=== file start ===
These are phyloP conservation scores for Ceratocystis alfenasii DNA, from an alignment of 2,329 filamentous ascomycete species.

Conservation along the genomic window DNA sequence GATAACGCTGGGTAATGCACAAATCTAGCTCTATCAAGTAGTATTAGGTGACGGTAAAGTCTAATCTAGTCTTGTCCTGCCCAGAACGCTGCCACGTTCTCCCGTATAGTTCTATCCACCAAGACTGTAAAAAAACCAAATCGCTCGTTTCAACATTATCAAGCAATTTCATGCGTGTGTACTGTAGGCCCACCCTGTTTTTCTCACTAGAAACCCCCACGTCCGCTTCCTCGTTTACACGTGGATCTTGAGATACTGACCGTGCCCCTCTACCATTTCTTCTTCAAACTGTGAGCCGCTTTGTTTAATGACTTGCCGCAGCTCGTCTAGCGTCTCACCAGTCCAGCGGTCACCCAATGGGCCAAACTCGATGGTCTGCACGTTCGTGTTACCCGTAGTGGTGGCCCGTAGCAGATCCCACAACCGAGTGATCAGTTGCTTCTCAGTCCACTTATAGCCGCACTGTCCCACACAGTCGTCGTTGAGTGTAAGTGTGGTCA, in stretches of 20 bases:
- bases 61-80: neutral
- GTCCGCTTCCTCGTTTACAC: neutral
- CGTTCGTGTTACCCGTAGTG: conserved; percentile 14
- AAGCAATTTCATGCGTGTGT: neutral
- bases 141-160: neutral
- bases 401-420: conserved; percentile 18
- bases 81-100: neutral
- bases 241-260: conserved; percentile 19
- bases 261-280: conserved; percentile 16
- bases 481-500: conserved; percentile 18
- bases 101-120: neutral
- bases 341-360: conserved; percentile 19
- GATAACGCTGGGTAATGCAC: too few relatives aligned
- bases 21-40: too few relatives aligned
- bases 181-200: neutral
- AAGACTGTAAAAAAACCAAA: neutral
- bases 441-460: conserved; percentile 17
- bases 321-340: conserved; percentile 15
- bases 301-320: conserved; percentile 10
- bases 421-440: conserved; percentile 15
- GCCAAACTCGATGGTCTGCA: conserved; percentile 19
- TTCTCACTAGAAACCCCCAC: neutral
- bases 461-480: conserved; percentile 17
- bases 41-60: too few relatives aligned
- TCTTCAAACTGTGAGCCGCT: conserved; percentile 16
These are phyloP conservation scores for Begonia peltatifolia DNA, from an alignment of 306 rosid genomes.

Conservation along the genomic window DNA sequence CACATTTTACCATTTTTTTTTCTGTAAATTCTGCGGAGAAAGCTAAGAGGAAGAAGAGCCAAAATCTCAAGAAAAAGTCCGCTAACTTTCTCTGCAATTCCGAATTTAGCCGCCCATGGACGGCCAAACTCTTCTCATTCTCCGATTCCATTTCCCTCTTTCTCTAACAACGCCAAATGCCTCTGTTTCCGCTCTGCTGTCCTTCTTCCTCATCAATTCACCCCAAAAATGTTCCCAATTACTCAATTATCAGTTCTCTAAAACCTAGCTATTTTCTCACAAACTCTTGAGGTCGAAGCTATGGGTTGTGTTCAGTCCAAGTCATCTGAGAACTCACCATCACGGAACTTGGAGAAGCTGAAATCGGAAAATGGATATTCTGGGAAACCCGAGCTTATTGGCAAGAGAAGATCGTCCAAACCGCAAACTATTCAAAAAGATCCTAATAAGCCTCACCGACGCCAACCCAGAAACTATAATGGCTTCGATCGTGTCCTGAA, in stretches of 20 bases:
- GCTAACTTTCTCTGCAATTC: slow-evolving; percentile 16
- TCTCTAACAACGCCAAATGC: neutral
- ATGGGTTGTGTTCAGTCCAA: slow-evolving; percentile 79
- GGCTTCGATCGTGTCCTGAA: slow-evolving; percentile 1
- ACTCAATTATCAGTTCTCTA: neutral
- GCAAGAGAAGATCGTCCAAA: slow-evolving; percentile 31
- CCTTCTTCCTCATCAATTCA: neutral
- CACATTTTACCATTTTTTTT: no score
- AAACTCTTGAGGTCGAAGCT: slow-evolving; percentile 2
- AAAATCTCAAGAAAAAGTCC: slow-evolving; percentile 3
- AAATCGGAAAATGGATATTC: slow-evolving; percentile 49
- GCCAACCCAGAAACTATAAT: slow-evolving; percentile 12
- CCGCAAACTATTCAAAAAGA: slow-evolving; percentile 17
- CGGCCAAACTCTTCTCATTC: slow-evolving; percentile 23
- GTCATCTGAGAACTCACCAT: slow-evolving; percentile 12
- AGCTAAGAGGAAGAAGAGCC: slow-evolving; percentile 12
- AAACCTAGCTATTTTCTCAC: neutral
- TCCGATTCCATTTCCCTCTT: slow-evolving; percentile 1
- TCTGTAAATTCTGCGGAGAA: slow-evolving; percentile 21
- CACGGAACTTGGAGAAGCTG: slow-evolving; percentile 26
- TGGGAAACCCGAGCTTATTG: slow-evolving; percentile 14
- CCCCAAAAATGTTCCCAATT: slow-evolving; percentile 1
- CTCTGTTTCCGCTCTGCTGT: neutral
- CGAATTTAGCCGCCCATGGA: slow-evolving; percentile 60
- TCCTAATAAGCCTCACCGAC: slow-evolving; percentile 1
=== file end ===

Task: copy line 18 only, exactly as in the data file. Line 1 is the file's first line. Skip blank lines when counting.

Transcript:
- AAGACTGTAAAAAAACCAAA: neutral